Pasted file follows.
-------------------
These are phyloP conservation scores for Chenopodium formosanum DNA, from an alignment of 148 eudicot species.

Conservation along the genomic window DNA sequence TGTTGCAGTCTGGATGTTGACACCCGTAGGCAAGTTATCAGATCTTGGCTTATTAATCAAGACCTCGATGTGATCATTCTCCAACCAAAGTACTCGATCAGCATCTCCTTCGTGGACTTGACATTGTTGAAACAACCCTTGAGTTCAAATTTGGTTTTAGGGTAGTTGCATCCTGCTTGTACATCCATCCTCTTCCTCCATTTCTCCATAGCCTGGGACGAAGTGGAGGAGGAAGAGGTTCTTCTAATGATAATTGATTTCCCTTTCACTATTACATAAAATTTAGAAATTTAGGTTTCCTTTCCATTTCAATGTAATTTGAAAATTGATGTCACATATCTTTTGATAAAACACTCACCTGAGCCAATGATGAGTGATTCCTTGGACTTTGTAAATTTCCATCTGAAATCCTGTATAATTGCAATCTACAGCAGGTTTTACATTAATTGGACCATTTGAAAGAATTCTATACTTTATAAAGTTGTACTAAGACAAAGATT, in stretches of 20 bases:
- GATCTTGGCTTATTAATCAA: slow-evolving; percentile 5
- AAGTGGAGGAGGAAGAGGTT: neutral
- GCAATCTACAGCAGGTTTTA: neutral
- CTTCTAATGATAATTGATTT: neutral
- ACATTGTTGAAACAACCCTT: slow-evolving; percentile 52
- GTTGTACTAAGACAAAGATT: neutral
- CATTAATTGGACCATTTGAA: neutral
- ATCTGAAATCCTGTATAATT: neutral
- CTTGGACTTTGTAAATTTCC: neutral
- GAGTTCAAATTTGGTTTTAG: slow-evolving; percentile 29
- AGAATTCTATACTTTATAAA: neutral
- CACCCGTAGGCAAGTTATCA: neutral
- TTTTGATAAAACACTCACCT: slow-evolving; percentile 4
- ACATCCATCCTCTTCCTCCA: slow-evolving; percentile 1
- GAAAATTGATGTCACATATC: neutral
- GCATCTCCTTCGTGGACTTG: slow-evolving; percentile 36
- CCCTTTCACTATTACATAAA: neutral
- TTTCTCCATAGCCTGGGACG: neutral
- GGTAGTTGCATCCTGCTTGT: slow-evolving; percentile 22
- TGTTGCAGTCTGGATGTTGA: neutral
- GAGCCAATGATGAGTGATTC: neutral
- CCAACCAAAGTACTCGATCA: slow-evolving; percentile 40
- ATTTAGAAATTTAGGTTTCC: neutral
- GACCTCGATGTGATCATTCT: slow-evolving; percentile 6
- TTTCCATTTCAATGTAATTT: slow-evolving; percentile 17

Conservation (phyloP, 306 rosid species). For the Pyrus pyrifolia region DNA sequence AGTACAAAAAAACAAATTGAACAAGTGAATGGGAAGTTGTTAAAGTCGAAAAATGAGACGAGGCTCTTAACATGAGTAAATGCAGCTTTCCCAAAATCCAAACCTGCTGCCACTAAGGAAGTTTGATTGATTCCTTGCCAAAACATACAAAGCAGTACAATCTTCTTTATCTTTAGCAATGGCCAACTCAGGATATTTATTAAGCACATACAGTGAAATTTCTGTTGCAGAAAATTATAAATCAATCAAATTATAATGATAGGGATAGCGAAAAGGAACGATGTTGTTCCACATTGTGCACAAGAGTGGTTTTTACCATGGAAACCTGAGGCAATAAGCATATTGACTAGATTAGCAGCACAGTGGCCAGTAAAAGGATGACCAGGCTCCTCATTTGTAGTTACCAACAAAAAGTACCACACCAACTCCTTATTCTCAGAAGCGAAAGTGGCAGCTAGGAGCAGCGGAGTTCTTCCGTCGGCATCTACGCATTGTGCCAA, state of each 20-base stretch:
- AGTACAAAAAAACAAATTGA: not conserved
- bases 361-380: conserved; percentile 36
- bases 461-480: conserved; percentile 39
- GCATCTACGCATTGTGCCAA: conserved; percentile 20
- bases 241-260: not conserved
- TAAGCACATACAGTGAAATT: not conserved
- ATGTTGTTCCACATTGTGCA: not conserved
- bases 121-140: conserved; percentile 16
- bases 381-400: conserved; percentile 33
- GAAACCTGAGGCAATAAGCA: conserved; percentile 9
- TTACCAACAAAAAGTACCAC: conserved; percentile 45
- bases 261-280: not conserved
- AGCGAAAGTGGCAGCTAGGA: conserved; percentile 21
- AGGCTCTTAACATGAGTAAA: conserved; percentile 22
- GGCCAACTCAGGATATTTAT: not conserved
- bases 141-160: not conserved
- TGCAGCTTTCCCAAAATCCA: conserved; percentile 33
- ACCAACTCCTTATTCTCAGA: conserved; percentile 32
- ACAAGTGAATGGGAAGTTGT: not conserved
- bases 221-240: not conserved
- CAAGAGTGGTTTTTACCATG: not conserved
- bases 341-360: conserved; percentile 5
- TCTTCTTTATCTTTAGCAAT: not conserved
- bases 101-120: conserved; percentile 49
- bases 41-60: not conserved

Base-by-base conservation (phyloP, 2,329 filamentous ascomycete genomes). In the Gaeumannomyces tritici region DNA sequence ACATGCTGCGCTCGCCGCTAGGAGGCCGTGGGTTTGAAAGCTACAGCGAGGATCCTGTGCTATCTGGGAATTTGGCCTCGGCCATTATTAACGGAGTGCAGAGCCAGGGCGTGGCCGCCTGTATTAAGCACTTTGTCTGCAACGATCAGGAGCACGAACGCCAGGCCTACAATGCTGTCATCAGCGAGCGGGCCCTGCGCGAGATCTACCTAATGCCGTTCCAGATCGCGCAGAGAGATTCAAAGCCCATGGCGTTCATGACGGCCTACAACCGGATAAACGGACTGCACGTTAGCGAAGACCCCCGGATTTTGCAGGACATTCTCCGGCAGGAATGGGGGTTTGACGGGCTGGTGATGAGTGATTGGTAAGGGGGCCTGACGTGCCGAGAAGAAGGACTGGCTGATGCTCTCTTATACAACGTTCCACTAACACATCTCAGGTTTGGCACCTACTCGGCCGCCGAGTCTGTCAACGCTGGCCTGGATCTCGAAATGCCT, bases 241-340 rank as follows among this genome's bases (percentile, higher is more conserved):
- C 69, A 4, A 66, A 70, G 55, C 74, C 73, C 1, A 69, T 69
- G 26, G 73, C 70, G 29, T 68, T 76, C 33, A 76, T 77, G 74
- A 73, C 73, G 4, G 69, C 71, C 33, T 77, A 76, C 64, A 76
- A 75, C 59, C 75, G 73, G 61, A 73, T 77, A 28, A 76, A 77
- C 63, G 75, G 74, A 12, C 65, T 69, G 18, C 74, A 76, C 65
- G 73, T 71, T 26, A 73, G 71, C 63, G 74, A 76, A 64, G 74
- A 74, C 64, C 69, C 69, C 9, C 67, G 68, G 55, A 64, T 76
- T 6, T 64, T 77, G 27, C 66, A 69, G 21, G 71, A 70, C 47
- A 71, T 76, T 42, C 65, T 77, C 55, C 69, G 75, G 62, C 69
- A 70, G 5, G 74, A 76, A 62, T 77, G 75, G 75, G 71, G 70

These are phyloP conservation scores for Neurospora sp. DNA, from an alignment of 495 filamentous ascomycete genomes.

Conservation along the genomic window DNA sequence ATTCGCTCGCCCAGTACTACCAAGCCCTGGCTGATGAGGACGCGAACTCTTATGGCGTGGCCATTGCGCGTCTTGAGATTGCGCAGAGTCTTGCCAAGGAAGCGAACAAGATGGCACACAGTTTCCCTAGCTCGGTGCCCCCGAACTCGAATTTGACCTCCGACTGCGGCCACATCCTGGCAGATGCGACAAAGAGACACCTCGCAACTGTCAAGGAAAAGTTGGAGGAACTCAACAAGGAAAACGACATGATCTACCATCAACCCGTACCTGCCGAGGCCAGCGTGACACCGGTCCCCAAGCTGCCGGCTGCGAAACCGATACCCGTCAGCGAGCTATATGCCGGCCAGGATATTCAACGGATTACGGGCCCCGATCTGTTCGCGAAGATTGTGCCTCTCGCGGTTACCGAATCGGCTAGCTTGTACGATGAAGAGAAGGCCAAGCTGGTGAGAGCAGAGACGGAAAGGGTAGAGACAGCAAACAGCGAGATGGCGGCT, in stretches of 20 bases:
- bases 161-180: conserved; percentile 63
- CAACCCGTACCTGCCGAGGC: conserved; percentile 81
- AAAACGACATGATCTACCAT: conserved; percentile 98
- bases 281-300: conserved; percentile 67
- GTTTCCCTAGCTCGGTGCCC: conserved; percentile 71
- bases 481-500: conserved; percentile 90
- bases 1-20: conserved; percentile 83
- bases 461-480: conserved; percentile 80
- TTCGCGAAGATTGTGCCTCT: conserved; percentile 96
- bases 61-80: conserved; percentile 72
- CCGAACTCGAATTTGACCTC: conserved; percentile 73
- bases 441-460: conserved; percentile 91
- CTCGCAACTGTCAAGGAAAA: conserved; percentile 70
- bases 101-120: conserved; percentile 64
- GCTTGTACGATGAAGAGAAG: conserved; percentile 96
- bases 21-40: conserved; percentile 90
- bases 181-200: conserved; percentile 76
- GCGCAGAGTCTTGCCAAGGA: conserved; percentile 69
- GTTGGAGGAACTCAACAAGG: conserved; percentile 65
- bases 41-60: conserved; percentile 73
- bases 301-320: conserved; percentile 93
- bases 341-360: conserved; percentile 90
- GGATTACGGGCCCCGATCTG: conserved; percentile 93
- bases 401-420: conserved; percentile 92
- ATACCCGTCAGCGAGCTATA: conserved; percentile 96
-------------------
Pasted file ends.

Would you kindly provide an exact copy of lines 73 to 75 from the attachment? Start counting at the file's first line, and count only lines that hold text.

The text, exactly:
- bases 1-20: conserved; percentile 83
- bases 461-480: conserved; percentile 80
- TTCGCGAAGATTGTGCCTCT: conserved; percentile 96